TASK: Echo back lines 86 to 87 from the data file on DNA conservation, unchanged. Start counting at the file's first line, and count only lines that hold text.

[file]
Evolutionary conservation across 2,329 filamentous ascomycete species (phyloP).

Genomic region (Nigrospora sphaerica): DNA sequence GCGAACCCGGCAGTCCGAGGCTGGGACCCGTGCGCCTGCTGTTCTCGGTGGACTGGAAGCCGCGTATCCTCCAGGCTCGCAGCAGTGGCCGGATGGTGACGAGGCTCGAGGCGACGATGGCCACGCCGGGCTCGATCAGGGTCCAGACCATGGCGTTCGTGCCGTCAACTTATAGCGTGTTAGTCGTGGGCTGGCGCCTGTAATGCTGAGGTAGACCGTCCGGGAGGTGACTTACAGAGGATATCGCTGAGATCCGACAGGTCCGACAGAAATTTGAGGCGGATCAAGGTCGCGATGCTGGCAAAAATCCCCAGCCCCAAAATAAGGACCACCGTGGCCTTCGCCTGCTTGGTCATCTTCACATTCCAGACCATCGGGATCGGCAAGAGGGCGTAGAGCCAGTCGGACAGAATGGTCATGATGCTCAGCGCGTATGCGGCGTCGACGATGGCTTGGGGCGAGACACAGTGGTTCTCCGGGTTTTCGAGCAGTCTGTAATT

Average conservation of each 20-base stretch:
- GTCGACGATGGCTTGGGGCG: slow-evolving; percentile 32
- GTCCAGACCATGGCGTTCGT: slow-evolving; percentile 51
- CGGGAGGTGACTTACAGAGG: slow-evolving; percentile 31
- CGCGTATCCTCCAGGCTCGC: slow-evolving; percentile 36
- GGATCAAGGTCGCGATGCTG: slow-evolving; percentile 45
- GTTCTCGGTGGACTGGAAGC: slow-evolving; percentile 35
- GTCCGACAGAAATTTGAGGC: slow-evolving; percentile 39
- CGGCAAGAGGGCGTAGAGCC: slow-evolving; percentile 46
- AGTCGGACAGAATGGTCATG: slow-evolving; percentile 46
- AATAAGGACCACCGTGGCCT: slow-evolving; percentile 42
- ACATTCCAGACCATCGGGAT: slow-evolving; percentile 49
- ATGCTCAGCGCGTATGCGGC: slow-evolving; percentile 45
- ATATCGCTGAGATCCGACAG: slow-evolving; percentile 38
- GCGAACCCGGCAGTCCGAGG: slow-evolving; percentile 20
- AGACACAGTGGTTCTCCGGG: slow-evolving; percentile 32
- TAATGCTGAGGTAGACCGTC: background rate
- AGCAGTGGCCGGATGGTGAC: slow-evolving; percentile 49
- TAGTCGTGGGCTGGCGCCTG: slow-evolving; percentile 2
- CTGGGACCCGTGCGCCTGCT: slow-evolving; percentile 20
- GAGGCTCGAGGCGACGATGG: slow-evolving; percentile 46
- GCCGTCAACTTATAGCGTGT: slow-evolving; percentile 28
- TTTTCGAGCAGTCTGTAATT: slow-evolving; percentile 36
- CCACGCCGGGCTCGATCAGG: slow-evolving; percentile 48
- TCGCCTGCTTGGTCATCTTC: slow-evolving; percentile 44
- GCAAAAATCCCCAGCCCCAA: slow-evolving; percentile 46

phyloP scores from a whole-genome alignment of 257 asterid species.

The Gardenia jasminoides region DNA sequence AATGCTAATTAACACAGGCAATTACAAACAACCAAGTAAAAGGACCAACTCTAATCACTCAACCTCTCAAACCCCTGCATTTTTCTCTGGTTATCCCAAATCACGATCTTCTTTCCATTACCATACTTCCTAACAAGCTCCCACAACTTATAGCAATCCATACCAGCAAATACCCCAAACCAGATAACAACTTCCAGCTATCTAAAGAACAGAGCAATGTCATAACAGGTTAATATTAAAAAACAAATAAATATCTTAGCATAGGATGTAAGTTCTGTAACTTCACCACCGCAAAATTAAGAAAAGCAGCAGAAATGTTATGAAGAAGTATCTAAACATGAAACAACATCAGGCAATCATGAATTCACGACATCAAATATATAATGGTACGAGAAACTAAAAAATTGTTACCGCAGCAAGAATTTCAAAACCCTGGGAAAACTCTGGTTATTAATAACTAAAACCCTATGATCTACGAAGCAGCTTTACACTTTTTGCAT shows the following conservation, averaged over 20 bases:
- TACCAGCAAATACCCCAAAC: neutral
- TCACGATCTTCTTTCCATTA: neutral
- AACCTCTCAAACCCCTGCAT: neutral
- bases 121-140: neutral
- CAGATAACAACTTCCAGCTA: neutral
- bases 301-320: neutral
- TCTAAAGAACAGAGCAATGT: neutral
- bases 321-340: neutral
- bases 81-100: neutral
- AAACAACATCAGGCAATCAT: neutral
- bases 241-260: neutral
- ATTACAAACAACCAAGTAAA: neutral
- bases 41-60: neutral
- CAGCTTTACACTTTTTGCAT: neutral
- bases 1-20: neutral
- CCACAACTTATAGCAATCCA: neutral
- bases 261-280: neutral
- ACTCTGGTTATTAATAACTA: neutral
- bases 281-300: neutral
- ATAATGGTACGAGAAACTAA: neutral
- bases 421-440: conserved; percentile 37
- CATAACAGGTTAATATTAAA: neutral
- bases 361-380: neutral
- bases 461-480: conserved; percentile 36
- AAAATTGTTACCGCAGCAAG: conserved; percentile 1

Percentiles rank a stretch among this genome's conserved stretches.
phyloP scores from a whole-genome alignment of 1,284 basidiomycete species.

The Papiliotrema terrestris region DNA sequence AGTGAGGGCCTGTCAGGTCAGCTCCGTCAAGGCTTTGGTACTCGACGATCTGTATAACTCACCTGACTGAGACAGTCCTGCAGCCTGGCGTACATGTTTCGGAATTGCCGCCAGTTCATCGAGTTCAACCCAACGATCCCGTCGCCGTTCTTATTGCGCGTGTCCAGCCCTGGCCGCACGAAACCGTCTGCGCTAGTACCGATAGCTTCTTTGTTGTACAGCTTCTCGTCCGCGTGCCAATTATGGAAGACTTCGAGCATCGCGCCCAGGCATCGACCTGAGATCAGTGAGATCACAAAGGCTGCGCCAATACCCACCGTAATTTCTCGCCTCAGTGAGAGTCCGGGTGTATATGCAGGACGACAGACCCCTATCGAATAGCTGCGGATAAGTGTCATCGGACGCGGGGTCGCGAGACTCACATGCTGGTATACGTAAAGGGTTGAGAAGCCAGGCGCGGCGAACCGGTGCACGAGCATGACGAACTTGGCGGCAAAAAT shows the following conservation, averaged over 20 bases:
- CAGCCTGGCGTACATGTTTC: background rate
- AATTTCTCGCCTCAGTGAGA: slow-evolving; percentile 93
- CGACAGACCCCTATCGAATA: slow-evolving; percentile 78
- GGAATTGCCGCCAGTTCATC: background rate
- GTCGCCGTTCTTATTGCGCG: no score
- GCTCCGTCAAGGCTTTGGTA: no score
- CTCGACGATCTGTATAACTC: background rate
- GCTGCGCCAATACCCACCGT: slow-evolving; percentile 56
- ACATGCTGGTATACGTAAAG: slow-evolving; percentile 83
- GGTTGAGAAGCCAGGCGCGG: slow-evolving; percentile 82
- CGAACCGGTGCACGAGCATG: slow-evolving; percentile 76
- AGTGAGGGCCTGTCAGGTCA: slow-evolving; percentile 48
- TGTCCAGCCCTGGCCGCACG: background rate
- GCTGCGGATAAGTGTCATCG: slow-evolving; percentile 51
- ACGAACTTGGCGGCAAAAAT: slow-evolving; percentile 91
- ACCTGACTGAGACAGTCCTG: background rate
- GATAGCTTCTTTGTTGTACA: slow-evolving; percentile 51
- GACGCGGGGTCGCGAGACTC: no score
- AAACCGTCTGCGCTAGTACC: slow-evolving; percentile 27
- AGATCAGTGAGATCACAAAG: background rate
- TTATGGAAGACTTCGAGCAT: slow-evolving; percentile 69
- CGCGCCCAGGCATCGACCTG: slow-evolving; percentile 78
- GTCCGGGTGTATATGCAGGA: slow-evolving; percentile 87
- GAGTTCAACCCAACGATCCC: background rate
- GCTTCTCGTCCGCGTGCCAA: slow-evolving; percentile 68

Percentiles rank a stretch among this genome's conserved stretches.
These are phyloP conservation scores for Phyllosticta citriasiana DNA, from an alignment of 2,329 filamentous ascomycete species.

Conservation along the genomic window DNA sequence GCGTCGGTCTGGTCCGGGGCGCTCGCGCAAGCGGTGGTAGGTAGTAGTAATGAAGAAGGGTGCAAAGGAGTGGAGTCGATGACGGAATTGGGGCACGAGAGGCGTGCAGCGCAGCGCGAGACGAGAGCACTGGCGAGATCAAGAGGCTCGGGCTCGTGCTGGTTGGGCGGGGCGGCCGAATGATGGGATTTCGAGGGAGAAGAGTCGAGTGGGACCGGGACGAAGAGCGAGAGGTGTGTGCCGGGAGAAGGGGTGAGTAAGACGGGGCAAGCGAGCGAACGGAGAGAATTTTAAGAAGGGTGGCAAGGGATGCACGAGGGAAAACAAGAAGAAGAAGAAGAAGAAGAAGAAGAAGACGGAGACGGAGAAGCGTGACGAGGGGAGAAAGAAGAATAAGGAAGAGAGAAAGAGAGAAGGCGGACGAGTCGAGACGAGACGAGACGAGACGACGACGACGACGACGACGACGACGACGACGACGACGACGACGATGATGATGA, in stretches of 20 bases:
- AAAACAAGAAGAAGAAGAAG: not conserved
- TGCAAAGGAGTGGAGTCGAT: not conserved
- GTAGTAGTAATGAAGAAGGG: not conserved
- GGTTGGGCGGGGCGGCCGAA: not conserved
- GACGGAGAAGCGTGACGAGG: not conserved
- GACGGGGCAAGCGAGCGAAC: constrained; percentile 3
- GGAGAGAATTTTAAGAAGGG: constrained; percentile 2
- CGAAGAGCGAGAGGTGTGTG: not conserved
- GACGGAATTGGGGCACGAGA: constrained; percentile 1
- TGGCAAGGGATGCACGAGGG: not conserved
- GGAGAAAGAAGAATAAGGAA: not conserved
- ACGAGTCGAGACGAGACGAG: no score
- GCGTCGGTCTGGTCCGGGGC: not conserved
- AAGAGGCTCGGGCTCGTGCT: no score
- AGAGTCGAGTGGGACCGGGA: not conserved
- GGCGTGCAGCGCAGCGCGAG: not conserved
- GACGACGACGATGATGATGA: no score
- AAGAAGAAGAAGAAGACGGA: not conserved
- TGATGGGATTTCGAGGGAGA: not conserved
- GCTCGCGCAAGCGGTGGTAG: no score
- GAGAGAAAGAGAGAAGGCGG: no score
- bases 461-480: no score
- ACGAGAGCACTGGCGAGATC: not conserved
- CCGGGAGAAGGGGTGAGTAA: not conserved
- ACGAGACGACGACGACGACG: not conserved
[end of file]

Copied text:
Conservation along the genomic window DNA sequence GCGTCGGTCTGGTCCGGGGCGCTCGCGCAAGCGGTGGTAGGTAGTAGTAATGAAGAAGGGTGCAAAGGAGTGGAGTCGATGACGGAATTGGGGCACGAGAGGCGTGCAGCGCAGCGCGAGACGAGAGCACTGGCGAGATCAAGAGGCTCGGGCTCGTGCTGGTTGGGCGGGGCGGCCGAATGATGGGATTTCGAGGGAGAAGAGTCGAGTGGGACCGGGACGAAGAGCGAGAGGTGTGTGCCGGGAGAAGGGGTGAGTAAGACGGGGCAAGCGAGCGAACGGAGAGAATTTTAAGAAGGGTGGCAAGGGATGCACGAGGGAAAACAAGAAGAAGAAGAAGAAGAAGAAGAAGAAGACGGAGACGGAGAAGCGTGACGAGGGGAGAAAGAAGAATAAGGAAGAGAGAAAGAGAGAAGGCGGACGAGTCGAGACGAGACGAGACGAGACGACGACGACGACGACGACGACGACGACGACGACGACGACGACGATGATGATGA, in stretches of 20 bases:
- AAAACAAGAAGAAGAAGAAG: not conserved